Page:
Breast cancer on the rise in younger and older women

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Breast cancer rates are rising for women around the world, according to research published in the August edition of the Lancet Global Health. What's more, women in less developed nations are far more likely to die of the disease.

An international team of researchers analyzed breast cancer incidence in 41 countries from 1998 to 2012. They broke down rates by the human development index (HDI) of the countries, a measure created by the United Nations that accounts quality of life, knowledge, and standard of living.

Countries with the highest level of development also had the highest incidence of breast cancer, the researchers found. However, mortality rates were much higher in countries that had low or medium HDI.

Notably, the breast cancer mortality rate for women under the age of 50 was 47% in less developed countries, compared with just 11% in high HDI countries. For women ages 50 or older, the mortality rate was 56% in less developed nations, versus 21% in high HDI countries.

Furthermore, breast cancer incidence increased for women under the age of 50 in high HDI populations. Meanwhile, countries transitioning to higher HDI status instead saw a rise in cases for women ages 50 or older.

Miranda Fidler-Benaoudia, PhD. Image courtesy of the University of Calgary O'Brien Institute for Public Health.Miranda Fidler-Benaoudia, PhD. Image courtesy of the University of Calgary O'Brien Institute for Public Health.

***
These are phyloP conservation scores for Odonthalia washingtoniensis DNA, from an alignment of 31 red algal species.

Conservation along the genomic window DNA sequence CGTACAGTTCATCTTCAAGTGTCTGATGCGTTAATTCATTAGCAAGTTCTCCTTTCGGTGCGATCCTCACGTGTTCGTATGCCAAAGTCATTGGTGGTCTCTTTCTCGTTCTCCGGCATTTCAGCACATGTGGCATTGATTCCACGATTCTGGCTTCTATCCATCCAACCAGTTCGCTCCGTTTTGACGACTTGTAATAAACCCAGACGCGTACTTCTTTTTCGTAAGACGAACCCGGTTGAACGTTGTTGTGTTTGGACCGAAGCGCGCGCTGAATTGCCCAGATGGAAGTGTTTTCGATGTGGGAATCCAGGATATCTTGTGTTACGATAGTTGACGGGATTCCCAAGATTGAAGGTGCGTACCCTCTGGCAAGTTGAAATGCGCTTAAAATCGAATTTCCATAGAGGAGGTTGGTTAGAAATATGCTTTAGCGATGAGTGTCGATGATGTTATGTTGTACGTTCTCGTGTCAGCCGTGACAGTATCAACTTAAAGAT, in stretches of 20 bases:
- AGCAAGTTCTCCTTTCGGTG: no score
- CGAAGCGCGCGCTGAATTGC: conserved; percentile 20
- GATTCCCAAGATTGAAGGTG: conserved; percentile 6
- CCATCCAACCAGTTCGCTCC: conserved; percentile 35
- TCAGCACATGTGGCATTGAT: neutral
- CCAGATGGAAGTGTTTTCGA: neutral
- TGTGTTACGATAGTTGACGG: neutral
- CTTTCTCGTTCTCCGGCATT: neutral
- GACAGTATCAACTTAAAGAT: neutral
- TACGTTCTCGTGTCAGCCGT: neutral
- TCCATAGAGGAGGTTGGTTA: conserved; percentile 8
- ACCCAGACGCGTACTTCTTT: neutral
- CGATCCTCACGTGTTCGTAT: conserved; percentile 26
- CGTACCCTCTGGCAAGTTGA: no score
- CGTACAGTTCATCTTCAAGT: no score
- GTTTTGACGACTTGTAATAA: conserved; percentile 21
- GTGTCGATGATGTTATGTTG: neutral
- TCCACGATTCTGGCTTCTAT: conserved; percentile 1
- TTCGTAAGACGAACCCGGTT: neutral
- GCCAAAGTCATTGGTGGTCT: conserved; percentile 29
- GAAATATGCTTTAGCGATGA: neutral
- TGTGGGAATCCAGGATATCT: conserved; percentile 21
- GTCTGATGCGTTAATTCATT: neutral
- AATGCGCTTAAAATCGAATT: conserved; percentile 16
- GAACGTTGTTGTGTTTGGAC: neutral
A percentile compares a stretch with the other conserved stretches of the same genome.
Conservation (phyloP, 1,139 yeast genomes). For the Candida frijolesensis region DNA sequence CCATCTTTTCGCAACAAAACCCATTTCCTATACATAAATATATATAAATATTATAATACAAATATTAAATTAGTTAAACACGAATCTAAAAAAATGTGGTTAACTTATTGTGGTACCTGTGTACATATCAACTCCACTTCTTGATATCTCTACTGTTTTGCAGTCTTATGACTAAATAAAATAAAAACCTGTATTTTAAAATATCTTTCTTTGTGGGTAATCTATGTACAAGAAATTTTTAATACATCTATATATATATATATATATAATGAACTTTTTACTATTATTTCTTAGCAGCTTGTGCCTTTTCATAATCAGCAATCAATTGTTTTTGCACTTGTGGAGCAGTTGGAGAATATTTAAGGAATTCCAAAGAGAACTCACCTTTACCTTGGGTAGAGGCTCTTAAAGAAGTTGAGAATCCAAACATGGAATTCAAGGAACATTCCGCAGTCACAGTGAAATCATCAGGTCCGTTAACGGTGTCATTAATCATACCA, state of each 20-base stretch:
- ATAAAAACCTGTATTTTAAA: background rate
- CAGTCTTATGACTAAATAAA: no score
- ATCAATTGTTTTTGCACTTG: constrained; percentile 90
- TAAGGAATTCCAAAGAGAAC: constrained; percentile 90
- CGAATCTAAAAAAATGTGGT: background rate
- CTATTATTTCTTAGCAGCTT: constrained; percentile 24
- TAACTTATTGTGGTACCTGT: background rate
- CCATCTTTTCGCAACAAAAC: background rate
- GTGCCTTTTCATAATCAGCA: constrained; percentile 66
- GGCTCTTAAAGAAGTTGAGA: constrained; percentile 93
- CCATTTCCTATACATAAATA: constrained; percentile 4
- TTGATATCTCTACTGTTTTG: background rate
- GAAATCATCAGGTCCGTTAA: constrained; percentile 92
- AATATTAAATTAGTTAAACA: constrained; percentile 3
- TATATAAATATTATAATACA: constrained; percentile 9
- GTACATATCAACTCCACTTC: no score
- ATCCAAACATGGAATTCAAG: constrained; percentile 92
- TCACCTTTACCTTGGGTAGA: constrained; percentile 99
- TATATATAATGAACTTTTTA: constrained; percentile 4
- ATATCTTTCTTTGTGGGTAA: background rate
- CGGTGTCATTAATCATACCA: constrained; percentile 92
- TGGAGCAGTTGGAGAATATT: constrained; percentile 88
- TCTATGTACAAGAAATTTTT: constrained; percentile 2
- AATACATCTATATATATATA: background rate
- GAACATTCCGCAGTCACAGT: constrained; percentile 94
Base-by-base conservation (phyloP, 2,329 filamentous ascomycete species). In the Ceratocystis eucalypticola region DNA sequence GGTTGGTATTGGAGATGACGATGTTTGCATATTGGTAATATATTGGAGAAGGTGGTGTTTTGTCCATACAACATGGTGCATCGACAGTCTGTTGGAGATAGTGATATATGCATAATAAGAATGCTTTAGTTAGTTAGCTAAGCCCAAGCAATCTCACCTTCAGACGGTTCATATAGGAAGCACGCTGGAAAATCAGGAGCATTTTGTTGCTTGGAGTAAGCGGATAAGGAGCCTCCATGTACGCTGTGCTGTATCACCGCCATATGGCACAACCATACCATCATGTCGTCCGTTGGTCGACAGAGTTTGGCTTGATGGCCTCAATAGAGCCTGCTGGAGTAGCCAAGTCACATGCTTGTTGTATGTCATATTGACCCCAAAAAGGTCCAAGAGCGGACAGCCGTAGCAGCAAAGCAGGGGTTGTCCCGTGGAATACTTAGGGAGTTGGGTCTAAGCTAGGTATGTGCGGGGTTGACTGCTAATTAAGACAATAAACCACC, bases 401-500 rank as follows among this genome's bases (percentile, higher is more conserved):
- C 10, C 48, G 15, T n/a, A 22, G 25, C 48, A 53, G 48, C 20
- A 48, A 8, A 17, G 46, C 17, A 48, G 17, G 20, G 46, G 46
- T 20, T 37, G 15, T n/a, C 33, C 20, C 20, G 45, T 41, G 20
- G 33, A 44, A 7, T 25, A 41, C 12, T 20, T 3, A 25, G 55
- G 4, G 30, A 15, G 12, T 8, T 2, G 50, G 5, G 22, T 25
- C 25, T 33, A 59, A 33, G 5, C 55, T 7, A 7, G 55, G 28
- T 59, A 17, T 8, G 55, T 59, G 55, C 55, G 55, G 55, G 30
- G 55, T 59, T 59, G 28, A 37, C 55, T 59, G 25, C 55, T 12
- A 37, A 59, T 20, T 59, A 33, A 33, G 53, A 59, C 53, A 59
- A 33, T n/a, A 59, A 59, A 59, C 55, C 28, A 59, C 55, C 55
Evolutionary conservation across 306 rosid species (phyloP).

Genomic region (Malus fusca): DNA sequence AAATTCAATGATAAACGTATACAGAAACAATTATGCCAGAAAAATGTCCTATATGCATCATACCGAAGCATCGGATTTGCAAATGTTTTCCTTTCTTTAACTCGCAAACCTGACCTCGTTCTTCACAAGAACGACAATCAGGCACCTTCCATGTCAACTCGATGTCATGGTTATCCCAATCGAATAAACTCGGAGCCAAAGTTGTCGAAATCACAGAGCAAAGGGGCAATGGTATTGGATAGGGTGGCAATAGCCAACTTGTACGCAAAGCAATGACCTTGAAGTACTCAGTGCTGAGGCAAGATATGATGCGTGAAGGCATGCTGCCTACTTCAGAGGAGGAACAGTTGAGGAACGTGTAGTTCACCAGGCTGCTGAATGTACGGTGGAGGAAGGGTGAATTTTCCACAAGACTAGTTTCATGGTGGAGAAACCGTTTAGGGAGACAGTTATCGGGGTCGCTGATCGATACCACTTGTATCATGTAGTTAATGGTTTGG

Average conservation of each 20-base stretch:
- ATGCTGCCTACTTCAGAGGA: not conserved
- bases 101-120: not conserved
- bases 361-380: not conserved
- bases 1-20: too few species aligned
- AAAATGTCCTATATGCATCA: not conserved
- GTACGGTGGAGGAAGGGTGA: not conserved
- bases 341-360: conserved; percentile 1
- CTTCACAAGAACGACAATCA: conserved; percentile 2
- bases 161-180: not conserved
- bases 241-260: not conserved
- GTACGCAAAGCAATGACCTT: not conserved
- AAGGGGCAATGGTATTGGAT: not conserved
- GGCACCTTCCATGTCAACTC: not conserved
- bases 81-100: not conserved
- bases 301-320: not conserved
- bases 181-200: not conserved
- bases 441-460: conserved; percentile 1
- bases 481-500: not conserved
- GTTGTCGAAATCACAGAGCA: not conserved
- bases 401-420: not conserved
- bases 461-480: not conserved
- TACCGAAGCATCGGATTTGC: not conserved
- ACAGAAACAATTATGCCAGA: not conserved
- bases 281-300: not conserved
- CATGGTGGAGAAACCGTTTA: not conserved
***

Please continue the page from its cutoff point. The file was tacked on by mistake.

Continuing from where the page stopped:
Senior study author Miranda Fidler-Benaoudia, PhD, said the adoption of a Western lifestyle could be contributing to the rise in postmenopausal breast cancer cases in low or medium HDI countries. This risk could be mitigated by adopting breast cancer screenings or prevention efforts to reduce obesity and alcohol consumption, the authors noted.

Fidler-Benaoudia was also concerned by the increase in younger breast cancer cases among more developed countries, especially because the risk factors for developing breast cancer at younger ages aren't as well known and treatment can have long-term consequences.

"When young people get cancer, the impact on them is huge and it can lead to major repercussions later in life," stated Fidler-Benaoudia in a press release. "For example, the current life expectancy in Canada is around 80 years, so when a person is diagnosed at 30, they could live another 50 years where they are more likely to experience major health, financial, and career repercussions compared to the general population as a result of their treatment."

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